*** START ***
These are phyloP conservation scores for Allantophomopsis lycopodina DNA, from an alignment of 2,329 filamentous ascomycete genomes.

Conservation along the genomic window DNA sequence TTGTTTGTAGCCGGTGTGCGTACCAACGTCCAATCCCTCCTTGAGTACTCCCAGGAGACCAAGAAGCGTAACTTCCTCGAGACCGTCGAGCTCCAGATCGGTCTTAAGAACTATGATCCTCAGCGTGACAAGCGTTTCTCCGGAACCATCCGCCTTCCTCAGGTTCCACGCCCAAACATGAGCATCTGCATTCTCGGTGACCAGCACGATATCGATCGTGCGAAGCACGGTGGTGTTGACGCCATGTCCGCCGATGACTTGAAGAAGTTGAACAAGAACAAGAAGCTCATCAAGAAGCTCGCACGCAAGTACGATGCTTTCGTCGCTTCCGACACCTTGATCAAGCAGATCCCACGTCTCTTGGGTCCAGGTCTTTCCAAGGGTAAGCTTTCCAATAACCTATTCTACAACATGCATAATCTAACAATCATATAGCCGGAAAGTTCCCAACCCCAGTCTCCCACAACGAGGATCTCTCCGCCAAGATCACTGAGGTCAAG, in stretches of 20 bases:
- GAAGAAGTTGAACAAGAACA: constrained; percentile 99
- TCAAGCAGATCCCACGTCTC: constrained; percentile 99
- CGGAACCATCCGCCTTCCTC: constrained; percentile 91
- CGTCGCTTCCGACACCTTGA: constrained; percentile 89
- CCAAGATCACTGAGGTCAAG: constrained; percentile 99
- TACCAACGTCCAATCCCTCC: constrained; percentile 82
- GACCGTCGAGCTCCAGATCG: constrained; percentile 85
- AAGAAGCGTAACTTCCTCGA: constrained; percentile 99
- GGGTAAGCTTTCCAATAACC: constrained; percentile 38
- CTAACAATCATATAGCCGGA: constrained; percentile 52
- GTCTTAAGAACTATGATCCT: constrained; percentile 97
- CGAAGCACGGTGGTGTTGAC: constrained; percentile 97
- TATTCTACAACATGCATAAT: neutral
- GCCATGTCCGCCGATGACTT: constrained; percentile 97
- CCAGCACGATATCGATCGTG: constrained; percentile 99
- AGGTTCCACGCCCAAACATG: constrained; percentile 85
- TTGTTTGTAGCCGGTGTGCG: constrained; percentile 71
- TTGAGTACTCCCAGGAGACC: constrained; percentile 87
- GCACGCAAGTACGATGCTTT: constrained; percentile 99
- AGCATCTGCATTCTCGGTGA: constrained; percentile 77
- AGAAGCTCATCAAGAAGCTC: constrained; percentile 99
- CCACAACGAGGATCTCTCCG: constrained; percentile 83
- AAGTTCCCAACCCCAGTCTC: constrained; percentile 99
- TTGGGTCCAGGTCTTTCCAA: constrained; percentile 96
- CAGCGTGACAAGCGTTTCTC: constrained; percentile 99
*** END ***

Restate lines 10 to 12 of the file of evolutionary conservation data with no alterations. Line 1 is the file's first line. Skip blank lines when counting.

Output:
- AAGAAGCGTAACTTCCTCGA: constrained; percentile 99
- GGGTAAGCTTTCCAATAACC: constrained; percentile 38
- CTAACAATCATATAGCCGGA: constrained; percentile 52